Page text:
Surely some coalition of fiscal conservatives, Blue Dog Democrats, liberal Democrats (don’t they hate corporate welfare?), and environmentalists (why are we spending taxpayer money on cars instead of new energy technology?) could be formed on this issue. It could prevent an arrangement by which the taxpayers subsidize horrid management. That would certainly be reaching across the aisle for the public good.

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And For The Losers

Hillary Clinton didn’t get the VP slot. And she is not getting health care stewardship– at least not in the Senate. Politics is tough stuff. And if you lose, the winners generally ignore or spurn you, unless you have something to offer them or pose some danger to them. It might be wise for the new President to give Hillary, and Bill too, something to do. There will be rockier times ahead and it pays to keep your rivals close. Still, it is not likely she will pose much of a danger to his success. Her bargaining power is gone.

As for John McCain, the debate is on as to whether he is going to be a major leader in his party or play for the history books, returning to his previous role as “maverick” (i.e., an irritant to his party). My money is on the latter.

McCain was clearly wounded by the bad rap he got in the media and among his establishment friends.What better way to “restore his image” (as the MSM will undoubtedly characterize it) than to break filibusters, cut deals, and generally do whatever he can to remind us what a “bipartisan deal-maker” he his. Conservatives are already banging their heads on the wall, anticipating they will once again see the John McCain who took the most delight in thwarting his own party rather than attacking liberals.

Clinton and McCain must share a bond. They were both aced by a younger, more charismatic, less experienced man, one who escaped the harsh media scrutiny they both received. Now both are in the same boat. In another four years, I suspect Clinton will be much revered in her own party and McCain rather reviled in his own.

Hillary Clinton didn’t get the VP slot. And she is not getting health care stewardship– at least not in the Senate. Politics is tough stuff. And if you lose, the winners generally ignore or spurn you, unless you have something to offer them or pose some danger to them. It might be wise for the new President to give Hillary, and Bill too, something to do. There will be rockier times ahead and it pays to keep your rivals close. Still, it is not likely she will pose much of a danger to his success. Her bargaining power is gone.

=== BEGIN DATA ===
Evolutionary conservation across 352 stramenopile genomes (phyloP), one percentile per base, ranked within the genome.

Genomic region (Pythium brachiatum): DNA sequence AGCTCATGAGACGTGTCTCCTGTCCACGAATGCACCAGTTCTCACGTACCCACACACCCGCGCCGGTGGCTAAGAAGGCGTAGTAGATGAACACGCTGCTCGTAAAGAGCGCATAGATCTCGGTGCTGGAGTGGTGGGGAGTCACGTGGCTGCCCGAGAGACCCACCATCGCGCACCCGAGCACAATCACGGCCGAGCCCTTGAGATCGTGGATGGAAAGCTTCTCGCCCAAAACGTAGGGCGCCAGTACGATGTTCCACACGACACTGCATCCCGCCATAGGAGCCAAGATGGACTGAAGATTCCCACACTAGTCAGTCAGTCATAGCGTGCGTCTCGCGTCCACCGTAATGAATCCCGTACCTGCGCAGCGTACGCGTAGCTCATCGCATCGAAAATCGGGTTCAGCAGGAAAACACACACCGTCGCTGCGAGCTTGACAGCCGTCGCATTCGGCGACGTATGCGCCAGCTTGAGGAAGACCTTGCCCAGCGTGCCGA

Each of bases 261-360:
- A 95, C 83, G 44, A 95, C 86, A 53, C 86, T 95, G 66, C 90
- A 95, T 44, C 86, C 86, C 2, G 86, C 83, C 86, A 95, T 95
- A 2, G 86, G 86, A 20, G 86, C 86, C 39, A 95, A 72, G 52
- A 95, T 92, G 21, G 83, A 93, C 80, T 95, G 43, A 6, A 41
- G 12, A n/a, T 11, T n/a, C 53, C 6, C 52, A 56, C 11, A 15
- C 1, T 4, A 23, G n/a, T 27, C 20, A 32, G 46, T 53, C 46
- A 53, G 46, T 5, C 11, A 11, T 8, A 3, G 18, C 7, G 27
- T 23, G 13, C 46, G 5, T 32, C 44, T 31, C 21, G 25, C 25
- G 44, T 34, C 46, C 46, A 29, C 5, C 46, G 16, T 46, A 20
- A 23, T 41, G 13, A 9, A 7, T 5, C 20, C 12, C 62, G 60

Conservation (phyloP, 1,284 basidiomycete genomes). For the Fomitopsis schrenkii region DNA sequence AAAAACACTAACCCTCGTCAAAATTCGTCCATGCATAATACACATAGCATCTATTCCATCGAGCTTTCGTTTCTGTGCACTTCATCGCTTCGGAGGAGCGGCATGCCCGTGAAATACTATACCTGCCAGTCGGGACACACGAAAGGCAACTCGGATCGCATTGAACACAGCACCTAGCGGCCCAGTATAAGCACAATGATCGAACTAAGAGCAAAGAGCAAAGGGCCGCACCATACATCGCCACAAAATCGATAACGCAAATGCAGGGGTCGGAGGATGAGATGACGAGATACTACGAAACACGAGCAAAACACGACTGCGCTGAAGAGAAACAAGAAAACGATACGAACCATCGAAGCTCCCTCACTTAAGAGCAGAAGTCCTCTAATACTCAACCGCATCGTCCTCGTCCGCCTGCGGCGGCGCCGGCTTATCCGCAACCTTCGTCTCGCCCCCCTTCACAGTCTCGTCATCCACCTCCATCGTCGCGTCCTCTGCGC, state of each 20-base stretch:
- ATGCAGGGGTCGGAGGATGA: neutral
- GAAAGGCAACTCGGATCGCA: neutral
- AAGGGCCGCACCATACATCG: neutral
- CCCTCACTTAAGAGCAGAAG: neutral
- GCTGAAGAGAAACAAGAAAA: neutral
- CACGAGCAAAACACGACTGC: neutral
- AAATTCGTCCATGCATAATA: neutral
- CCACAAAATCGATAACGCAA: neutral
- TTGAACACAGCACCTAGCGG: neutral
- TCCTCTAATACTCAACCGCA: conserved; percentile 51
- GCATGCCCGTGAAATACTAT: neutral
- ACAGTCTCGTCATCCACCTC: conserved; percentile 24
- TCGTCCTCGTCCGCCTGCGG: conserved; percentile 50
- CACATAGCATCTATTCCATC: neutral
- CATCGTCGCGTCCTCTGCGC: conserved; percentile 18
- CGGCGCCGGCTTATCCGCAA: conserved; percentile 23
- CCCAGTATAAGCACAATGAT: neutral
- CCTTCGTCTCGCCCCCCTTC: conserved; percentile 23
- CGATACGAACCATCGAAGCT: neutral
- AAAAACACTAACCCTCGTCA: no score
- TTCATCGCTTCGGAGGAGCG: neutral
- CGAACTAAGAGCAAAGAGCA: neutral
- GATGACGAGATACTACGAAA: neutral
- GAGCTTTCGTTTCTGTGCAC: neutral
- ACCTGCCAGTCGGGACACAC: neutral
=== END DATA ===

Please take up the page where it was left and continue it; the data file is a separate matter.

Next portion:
As for John McCain, the debate is on as to whether he is going to be a major leader in his party or play for the history books, returning to his previous role as “maverick” (i.e., an irritant to his party). My money is on the latter.

McCain was clearly wounded by the bad rap he got in the media and among his establishment friends.What better way to “restore his image” (as the MSM will undoubtedly characterize it) than to break filibusters, cut deals, and generally do whatever he can to remind us what a “bipartisan deal-maker” he his. Conservatives are already banging their heads on the wall, anticipating they will once again see the John McCain who took the most delight in thwarting his own party rather than attacking liberals.

Clinton and McCain must share a bond. They were both aced by a younger, more charismatic, less experienced man, one who escaped the harsh media scrutiny they both received. Now both are in the same boat. In another four years, I suspect Clinton will be much revered in her own party and McCain rather reviled in his own.